This novel by Delia Owens has been on the bestseller lists for a long time, so when it was offered at a reduced price in a local bookstore I bought it, intrigued by its strange title. I still don’t know what a crawdad is, and I don’t believe anyone does unless they are an accredited expert in animal biology and behavior, as the author is.
The book opens with a description of a five-year-old girl, Kya, who is watching her mother leave their home, a tumbledown shack in a marsh area of North Carolina. What follows is a moving account of the way the family lives, with an abusive and violent father who causes all Kya’s siblings to leave home at one stage or another, eventually joined by their mother. The little girl struggles to survive, essentially on her own, though her father does put in an occasional appearance and even supplies cash with which she buys basic supplies in the nearby town. She is shunned as ‘marsh trash’ by the local inhabitants, and manages to avoid attending school except for one day which is a traumatic experience for her.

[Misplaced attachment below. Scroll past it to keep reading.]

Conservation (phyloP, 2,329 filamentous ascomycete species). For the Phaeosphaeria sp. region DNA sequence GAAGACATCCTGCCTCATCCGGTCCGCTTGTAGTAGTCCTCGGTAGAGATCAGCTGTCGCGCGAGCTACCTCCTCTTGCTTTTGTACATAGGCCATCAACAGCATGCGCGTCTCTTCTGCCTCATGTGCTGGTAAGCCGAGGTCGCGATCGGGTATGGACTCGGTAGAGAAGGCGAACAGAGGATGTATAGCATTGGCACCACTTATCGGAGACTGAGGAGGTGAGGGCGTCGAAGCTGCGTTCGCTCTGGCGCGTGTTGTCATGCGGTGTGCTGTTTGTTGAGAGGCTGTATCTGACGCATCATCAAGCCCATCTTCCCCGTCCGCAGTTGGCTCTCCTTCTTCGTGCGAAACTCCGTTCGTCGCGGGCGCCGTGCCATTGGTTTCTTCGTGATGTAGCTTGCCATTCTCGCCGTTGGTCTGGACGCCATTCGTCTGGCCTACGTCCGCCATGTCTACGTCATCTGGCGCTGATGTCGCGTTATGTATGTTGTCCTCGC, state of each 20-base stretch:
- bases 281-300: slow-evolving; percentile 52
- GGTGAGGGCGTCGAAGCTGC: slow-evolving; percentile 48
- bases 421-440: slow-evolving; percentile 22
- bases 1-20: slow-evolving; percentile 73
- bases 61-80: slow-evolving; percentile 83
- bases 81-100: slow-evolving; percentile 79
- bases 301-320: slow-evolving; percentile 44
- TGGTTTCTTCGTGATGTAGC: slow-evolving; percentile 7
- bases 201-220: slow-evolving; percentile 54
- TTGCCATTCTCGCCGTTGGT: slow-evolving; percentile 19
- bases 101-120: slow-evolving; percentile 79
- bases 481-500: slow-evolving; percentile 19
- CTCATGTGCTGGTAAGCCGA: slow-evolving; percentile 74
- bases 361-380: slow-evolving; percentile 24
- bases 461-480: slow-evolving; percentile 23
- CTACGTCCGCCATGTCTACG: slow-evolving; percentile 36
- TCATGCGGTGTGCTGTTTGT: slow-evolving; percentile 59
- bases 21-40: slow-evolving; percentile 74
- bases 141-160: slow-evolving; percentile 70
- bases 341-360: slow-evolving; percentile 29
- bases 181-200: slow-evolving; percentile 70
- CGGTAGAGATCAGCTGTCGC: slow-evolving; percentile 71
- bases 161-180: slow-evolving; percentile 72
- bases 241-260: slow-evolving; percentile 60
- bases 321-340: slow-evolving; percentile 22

The surrounding marshland features prominently in the child’s life. She learns to find her way around in it, to eke out a living from it by strabbling for mussels and eventually by catching and smoking fish, which she barters for clothes from a local African-American storekeeper. The physical and natural world of the marsh area is described very graphically by the author, and almost constitutes a character in its own right. The birds and insects are described with intelligence and insight, evidently the result of extensive observation.
Over the years Kya collects objects connected with the birds and wildlife of the region, and establishes a relationship of sorts with a local boy, Tate, who is also interested in the marsh wildlife. She matures into a beautiful, if somewhat eccentric, young woman, but feels abandoned when Tate goes off to college in another town. Another young man, Chase, comes into her life, but their relationship is somewhat tenuous. Eventually, after various complications, Tate comes back to her, and they resume their relationship, each of them involved in studying the flora and fauna of the region in one way or another.
After many twists and turns, Kya is put on trial for the murder of Chase, whose body has been found at the base of the local fire tower. What happens next is unexpected, even shocking, and eventually the mystery is solved, albeit in a somewhat unsatisfactory manner.
Still, ‘Where the Crawdads Sing’ is a good read, combining interesting characters and plot with a fascinating account of a region which seems as remote to me as anything from outer space, and could equally constitute a science fiction saga.